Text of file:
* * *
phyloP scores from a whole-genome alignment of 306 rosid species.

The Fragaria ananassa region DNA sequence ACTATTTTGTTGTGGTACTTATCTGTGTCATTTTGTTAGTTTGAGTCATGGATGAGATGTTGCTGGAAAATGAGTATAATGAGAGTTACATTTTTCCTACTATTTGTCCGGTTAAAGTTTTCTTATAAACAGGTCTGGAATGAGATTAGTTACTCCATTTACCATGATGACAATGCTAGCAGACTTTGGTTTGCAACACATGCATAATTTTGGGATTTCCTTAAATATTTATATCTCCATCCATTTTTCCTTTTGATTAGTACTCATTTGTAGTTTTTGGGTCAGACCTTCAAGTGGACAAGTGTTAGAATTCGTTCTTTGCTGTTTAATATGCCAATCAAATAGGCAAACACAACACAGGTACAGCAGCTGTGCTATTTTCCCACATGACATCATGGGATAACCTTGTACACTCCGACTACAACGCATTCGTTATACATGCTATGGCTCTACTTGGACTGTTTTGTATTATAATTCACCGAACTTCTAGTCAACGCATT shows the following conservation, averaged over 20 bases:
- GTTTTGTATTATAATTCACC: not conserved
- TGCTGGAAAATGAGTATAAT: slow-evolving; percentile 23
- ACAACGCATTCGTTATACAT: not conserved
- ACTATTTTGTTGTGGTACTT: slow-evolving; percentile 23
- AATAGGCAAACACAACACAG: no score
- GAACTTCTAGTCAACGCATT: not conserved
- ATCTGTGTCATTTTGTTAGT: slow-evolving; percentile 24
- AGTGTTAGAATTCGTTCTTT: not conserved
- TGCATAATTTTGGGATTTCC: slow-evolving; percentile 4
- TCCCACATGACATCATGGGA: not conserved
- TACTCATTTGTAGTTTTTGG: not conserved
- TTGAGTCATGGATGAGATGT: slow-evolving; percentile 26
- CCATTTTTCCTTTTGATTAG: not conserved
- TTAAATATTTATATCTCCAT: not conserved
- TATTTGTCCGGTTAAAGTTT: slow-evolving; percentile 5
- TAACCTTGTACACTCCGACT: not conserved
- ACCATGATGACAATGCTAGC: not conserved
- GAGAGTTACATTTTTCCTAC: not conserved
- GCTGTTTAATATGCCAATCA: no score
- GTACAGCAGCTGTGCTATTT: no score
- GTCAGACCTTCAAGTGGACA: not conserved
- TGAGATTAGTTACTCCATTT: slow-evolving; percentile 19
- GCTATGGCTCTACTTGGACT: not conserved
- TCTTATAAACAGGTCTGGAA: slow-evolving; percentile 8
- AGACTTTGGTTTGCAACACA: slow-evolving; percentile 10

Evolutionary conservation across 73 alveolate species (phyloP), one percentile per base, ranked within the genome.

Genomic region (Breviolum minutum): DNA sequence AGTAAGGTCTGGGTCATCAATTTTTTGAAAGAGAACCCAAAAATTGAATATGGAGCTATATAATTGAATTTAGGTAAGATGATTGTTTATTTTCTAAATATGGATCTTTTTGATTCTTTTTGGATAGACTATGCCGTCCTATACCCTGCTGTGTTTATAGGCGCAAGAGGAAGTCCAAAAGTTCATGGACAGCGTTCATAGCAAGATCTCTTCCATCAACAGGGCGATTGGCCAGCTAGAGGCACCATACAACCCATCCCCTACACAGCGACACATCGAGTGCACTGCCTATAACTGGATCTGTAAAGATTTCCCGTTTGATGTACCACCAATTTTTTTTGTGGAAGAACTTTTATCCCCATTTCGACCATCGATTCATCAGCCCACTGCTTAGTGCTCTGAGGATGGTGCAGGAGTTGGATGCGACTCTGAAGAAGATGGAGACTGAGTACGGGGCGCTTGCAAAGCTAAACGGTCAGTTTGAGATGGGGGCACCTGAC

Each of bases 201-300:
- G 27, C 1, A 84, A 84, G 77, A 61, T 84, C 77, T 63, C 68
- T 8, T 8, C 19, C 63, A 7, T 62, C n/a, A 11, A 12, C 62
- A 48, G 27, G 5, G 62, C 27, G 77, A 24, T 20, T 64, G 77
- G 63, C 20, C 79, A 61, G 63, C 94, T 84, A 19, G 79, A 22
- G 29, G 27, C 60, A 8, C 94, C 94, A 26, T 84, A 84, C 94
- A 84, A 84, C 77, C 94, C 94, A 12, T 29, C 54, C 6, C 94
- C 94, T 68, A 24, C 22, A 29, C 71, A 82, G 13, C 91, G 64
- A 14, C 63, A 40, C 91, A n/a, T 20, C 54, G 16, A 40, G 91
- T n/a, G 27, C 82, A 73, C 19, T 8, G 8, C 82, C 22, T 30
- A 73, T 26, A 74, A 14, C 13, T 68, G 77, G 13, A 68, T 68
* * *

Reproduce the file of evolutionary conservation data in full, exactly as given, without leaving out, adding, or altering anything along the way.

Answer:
phyloP scores from a whole-genome alignment of 306 rosid species.

The Fragaria ananassa region DNA sequence ACTATTTTGTTGTGGTACTTATCTGTGTCATTTTGTTAGTTTGAGTCATGGATGAGATGTTGCTGGAAAATGAGTATAATGAGAGTTACATTTTTCCTACTATTTGTCCGGTTAAAGTTTTCTTATAAACAGGTCTGGAATGAGATTAGTTACTCCATTTACCATGATGACAATGCTAGCAGACTTTGGTTTGCAACACATGCATAATTTTGGGATTTCCTTAAATATTTATATCTCCATCCATTTTTCCTTTTGATTAGTACTCATTTGTAGTTTTTGGGTCAGACCTTCAAGTGGACAAGTGTTAGAATTCGTTCTTTGCTGTTTAATATGCCAATCAAATAGGCAAACACAACACAGGTACAGCAGCTGTGCTATTTTCCCACATGACATCATGGGATAACCTTGTACACTCCGACTACAACGCATTCGTTATACATGCTATGGCTCTACTTGGACTGTTTTGTATTATAATTCACCGAACTTCTAGTCAACGCATT shows the following conservation, averaged over 20 bases:
- GTTTTGTATTATAATTCACC: not conserved
- TGCTGGAAAATGAGTATAAT: slow-evolving; percentile 23
- ACAACGCATTCGTTATACAT: not conserved
- ACTATTTTGTTGTGGTACTT: slow-evolving; percentile 23
- AATAGGCAAACACAACACAG: no score
- GAACTTCTAGTCAACGCATT: not conserved
- ATCTGTGTCATTTTGTTAGT: slow-evolving; percentile 24
- AGTGTTAGAATTCGTTCTTT: not conserved
- TGCATAATTTTGGGATTTCC: slow-evolving; percentile 4
- TCCCACATGACATCATGGGA: not conserved
- TACTCATTTGTAGTTTTTGG: not conserved
- TTGAGTCATGGATGAGATGT: slow-evolving; percentile 26
- CCATTTTTCCTTTTGATTAG: not conserved
- TTAAATATTTATATCTCCAT: not conserved
- TATTTGTCCGGTTAAAGTTT: slow-evolving; percentile 5
- TAACCTTGTACACTCCGACT: not conserved
- ACCATGATGACAATGCTAGC: not conserved
- GAGAGTTACATTTTTCCTAC: not conserved
- GCTGTTTAATATGCCAATCA: no score
- GTACAGCAGCTGTGCTATTT: no score
- GTCAGACCTTCAAGTGGACA: not conserved
- TGAGATTAGTTACTCCATTT: slow-evolving; percentile 19
- GCTATGGCTCTACTTGGACT: not conserved
- TCTTATAAACAGGTCTGGAA: slow-evolving; percentile 8
- AGACTTTGGTTTGCAACACA: slow-evolving; percentile 10

Evolutionary conservation across 73 alveolate species (phyloP), one percentile per base, ranked within the genome.

Genomic region (Breviolum minutum): DNA sequence AGTAAGGTCTGGGTCATCAATTTTTTGAAAGAGAACCCAAAAATTGAATATGGAGCTATATAATTGAATTTAGGTAAGATGATTGTTTATTTTCTAAATATGGATCTTTTTGATTCTTTTTGGATAGACTATGCCGTCCTATACCCTGCTGTGTTTATAGGCGCAAGAGGAAGTCCAAAAGTTCATGGACAGCGTTCATAGCAAGATCTCTTCCATCAACAGGGCGATTGGCCAGCTAGAGGCACCATACAACCCATCCCCTACACAGCGACACATCGAGTGCACTGCCTATAACTGGATCTGTAAAGATTTCCCGTTTGATGTACCACCAATTTTTTTTGTGGAAGAACTTTTATCCCCATTTCGACCATCGATTCATCAGCCCACTGCTTAGTGCTCTGAGGATGGTGCAGGAGTTGGATGCGACTCTGAAGAAGATGGAGACTGAGTACGGGGCGCTTGCAAAGCTAAACGGTCAGTTTGAGATGGGGGCACCTGAC

Each of bases 201-300:
- G 27, C 1, A 84, A 84, G 77, A 61, T 84, C 77, T 63, C 68
- T 8, T 8, C 19, C 63, A 7, T 62, C n/a, A 11, A 12, C 62
- A 48, G 27, G 5, G 62, C 27, G 77, A 24, T 20, T 64, G 77
- G 63, C 20, C 79, A 61, G 63, C 94, T 84, A 19, G 79, A 22
- G 29, G 27, C 60, A 8, C 94, C 94, A 26, T 84, A 84, C 94
- A 84, A 84, C 77, C 94, C 94, A 12, T 29, C 54, C 6, C 94
- C 94, T 68, A 24, C 22, A 29, C 71, A 82, G 13, C 91, G 64
- A 14, C 63, A 40, C 91, A n/a, T 20, C 54, G 16, A 40, G 91
- T n/a, G 27, C 82, A 73, C 19, T 8, G 8, C 82, C 22, T 30
- A 73, T 26, A 74, A 14, C 13, T 68, G 77, G 13, A 68, T 68